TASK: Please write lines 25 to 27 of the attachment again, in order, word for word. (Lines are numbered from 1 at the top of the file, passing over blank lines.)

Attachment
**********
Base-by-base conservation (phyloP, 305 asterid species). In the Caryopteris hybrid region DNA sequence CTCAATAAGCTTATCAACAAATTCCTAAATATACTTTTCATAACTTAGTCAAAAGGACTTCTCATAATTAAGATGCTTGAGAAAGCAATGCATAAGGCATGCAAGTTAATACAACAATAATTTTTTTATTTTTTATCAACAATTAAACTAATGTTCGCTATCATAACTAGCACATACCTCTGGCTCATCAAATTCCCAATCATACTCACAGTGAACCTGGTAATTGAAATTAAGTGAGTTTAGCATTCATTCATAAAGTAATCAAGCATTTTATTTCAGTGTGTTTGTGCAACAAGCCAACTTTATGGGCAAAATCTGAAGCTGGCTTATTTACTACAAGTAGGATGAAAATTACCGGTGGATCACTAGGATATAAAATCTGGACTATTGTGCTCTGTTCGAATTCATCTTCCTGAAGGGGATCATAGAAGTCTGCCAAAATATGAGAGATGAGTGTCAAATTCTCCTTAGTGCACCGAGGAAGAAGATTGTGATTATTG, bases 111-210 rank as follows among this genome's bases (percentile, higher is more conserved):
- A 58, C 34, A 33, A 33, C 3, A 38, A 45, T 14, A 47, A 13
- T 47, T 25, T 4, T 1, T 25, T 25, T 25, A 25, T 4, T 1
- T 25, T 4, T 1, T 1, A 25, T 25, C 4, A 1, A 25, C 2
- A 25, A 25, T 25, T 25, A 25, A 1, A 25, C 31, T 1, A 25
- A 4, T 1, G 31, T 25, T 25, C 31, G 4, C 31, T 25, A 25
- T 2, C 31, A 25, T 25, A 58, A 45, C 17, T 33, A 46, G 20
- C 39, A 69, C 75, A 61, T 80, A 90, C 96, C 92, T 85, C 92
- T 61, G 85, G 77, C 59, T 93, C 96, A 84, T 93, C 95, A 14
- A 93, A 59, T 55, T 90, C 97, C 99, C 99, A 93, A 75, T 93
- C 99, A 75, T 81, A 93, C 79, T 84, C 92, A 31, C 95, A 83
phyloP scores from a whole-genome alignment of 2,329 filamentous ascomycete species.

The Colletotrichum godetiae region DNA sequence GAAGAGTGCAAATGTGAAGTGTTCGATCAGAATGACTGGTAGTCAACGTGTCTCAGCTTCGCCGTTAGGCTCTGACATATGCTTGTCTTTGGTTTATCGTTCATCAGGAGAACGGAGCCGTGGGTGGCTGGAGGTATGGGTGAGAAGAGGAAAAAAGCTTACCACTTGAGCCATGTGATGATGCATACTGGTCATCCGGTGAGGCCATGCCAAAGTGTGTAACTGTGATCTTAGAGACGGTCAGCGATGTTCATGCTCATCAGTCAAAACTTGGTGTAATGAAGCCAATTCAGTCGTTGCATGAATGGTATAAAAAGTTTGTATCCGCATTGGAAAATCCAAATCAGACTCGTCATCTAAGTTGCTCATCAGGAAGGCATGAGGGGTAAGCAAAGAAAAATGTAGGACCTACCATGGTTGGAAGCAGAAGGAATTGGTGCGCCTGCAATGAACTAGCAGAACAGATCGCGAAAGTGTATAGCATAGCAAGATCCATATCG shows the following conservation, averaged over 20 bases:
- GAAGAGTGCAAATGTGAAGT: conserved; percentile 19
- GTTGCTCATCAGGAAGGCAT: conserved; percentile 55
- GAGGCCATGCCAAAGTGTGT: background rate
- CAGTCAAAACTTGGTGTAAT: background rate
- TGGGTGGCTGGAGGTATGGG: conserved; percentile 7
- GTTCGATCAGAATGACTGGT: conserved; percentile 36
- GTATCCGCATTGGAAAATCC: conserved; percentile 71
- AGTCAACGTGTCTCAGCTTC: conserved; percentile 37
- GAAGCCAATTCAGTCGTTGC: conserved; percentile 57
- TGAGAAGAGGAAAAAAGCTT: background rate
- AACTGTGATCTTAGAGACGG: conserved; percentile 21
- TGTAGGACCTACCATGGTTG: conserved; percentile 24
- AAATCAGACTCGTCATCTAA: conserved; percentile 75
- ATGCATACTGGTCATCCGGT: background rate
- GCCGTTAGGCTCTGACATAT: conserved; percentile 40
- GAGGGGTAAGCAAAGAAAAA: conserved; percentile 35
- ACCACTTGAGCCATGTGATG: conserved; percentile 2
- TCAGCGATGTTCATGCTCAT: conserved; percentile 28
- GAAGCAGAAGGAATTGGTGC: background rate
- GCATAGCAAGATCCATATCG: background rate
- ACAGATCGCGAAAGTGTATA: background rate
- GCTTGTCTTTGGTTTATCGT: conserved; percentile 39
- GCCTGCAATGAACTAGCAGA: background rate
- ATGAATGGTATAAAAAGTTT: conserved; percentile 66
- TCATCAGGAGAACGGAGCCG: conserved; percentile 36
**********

- TGTAGGACCTACCATGGTTG: conserved; percentile 24
- AAATCAGACTCGTCATCTAA: conserved; percentile 75
- ATGCATACTGGTCATCCGGT: background rate